NZ Nurseries

Northern Rata Leaf NZ Nurseries

What’s a Northern Rata?

You have heard of rata and obviously pohutukawa, but what’s the actual difference between these trees? More so, is there even a difference between the northern and southern rata, and if so, where can I plant them?

The difference between Northern rata, Southern rata & Pohutukawa

All three comes from the same Genus – Metrosideros so they are all every similar. The Southern rata is beilived to be the oldest species, and the Northern rata & pohutukawa are variations from this. There are several rata species, most of which are vines, but the easiest way to tell these three major trees apart is by their leaves.

The Leaves

Thankfully the three different trees have notably similar but yet different leaves. The easiest way to tell the Northern rata part from the others is the indented leaf tip. The Southern rata will have a pointer shape, but its defining characteristic is that it is a waxy finish on both the top and bottom side of the leave. The Pohutukawa has a more rounded leaf, having a velvety white underside of the leaf.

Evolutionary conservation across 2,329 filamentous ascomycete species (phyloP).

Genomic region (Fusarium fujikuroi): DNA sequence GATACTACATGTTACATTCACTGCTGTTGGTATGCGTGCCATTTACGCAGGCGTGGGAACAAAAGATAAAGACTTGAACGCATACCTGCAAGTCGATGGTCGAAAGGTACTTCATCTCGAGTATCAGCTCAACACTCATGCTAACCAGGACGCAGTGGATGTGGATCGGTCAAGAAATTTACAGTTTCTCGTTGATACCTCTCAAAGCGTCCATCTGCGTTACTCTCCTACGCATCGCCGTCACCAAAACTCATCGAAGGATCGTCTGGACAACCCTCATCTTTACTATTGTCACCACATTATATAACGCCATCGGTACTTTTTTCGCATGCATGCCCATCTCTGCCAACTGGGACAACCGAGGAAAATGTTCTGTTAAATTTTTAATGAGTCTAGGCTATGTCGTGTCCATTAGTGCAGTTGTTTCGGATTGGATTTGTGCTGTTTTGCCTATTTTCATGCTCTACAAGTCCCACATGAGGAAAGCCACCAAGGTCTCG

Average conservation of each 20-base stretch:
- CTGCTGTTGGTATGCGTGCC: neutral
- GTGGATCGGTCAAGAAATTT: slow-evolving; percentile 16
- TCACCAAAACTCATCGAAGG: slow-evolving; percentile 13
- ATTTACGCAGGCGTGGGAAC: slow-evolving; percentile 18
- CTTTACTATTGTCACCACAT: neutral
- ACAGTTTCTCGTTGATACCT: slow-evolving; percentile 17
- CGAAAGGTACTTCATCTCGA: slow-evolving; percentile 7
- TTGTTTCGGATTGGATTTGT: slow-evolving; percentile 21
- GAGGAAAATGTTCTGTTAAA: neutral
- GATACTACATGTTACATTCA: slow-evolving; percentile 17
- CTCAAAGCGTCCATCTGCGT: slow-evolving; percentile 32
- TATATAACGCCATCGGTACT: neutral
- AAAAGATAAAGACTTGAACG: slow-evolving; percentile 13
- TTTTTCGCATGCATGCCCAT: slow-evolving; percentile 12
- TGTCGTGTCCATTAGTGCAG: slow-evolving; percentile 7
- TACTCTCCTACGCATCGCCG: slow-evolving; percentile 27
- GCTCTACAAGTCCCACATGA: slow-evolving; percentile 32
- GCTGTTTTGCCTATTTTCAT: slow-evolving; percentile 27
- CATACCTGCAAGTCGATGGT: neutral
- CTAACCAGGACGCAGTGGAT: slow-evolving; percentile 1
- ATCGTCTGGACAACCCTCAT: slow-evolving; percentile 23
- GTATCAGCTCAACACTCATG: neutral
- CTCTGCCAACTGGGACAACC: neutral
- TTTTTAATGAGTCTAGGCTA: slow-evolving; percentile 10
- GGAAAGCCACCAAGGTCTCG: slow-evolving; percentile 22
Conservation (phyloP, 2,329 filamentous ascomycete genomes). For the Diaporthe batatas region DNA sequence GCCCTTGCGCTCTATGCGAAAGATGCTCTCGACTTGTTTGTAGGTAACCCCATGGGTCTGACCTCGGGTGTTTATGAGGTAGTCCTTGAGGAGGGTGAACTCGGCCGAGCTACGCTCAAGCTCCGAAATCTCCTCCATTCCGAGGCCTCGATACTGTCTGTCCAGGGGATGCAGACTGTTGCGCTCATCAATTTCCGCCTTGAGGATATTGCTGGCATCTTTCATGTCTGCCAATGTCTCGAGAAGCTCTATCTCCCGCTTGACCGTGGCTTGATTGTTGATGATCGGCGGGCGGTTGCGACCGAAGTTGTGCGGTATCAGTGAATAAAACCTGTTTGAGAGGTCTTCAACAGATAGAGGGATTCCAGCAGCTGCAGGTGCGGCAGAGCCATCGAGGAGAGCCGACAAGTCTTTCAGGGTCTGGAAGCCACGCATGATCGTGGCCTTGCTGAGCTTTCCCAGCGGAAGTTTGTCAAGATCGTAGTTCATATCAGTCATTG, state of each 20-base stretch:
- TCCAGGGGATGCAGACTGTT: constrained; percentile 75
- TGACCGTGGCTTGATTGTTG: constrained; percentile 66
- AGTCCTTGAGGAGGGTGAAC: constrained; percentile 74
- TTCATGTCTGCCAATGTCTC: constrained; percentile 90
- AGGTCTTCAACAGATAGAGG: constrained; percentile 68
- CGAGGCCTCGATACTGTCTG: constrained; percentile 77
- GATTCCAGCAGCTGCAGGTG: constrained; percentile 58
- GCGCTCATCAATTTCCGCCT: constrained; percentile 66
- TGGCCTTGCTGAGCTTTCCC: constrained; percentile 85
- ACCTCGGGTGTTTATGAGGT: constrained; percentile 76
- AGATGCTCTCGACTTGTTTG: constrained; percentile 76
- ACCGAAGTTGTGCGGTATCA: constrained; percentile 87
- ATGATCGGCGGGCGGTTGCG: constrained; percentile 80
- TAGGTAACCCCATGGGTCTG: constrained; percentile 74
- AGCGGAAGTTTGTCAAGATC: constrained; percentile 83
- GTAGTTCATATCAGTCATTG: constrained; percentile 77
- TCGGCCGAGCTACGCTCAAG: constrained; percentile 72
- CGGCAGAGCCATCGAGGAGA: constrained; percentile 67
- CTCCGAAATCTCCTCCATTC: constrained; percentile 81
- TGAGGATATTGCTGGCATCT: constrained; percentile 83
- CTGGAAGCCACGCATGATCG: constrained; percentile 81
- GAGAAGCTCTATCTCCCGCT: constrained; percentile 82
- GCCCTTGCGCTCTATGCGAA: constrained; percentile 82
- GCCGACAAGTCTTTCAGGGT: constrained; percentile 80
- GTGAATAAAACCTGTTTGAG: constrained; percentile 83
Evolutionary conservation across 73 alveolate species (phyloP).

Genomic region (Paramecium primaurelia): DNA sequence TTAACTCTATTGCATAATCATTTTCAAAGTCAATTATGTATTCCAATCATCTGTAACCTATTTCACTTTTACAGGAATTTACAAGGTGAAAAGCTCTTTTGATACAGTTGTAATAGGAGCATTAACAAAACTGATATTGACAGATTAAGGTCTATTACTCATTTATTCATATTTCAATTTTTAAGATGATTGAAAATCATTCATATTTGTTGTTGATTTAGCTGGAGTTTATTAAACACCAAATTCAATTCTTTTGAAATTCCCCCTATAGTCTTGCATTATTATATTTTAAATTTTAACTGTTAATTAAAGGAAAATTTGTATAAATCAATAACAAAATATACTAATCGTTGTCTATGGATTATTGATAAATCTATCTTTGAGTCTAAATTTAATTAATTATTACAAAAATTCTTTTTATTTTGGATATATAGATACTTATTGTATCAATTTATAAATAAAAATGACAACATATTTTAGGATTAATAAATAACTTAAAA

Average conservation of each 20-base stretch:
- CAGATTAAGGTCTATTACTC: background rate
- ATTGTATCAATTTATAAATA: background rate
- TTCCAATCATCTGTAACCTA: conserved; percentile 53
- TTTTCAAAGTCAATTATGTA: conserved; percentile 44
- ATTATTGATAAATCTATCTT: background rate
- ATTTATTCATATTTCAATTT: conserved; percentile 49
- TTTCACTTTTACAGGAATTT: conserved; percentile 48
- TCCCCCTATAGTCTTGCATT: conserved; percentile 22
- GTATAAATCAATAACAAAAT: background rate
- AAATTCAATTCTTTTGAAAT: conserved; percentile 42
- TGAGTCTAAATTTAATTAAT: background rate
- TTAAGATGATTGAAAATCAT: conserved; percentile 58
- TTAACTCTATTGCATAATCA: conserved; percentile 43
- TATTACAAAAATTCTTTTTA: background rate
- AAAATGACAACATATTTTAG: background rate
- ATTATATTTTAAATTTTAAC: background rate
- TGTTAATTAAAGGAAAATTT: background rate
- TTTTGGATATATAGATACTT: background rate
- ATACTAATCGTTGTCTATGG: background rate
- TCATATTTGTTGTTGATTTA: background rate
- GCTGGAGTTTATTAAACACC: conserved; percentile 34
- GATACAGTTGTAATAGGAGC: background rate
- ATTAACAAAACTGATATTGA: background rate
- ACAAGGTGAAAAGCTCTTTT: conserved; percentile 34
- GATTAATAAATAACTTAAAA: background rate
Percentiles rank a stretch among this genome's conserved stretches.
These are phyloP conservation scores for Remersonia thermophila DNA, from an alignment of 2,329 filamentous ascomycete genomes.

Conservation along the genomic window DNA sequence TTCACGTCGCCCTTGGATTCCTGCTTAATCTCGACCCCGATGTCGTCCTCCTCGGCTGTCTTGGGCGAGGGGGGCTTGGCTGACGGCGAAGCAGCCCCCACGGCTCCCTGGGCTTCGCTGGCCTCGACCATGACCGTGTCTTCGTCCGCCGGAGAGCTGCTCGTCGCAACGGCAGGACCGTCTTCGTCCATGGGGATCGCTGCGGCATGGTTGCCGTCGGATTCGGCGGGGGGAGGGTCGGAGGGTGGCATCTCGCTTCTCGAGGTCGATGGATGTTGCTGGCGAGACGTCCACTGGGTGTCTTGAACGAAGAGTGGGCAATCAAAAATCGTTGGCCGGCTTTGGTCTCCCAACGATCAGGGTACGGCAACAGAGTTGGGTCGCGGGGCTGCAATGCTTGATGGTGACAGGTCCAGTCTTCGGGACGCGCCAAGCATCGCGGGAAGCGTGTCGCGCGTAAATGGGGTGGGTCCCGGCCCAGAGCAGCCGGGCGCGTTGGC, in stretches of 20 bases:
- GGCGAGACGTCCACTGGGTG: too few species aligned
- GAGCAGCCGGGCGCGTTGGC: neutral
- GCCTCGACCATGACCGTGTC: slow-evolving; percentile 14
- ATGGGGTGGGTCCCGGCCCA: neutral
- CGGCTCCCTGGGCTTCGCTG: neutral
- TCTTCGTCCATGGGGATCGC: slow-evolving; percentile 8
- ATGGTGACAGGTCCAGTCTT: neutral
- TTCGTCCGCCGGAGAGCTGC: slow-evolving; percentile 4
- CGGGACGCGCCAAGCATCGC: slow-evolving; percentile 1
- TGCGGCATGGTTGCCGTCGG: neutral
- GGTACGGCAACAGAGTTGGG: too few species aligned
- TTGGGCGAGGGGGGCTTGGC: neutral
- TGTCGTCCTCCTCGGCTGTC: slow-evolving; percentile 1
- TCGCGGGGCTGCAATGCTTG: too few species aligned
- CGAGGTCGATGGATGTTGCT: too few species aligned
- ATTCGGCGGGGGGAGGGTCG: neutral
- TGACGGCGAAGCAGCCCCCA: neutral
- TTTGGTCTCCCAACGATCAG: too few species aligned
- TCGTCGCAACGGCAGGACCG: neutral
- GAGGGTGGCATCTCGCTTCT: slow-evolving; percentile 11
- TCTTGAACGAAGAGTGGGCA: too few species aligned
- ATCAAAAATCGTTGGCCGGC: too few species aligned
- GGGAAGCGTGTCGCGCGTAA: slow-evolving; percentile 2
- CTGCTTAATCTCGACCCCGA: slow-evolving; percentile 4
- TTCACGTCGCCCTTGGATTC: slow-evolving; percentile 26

The Location

The Pohutukawa is the most Northern of the three species with its natural zone from Northland down to the middle of the North Island. The Northern rata is naturally found throughout the Northern Island and the top of the South Island. The Southern rata is found throughout the country and the adjoining southern islands of New Zealand, but prefers wet areas like the west coast. Generally they will grow strongest in their natural areas, but they do take in other areas if planted as a larger tree. You should just expect slower growth rates than you might otherwise get.

Style of Growth

The most fascinating out of these three is that the Northern rata is also an epiphyte. This means that it can fully develop and mature in the forest canopy on a suitable ‘host tree’. Most of the time, this is a Rimu tree. The Northern rata will send girdling roots down the trunk of the host tree the will eventually form up to be a hollowed out trunk after the host tree has died. This means that Epiphyte Northern rata can have quite long trucks.

If they have established from the ground the trunks are usually much shorter. The total height these trees can reach is around 30m which makes them the tallest out of the group.


The Northern rata is under pressure, especially from possums as well as the Myrtle Rust. Aside from control measures of these threats a strong population base goes along way to supporting the trees when they come under attack.

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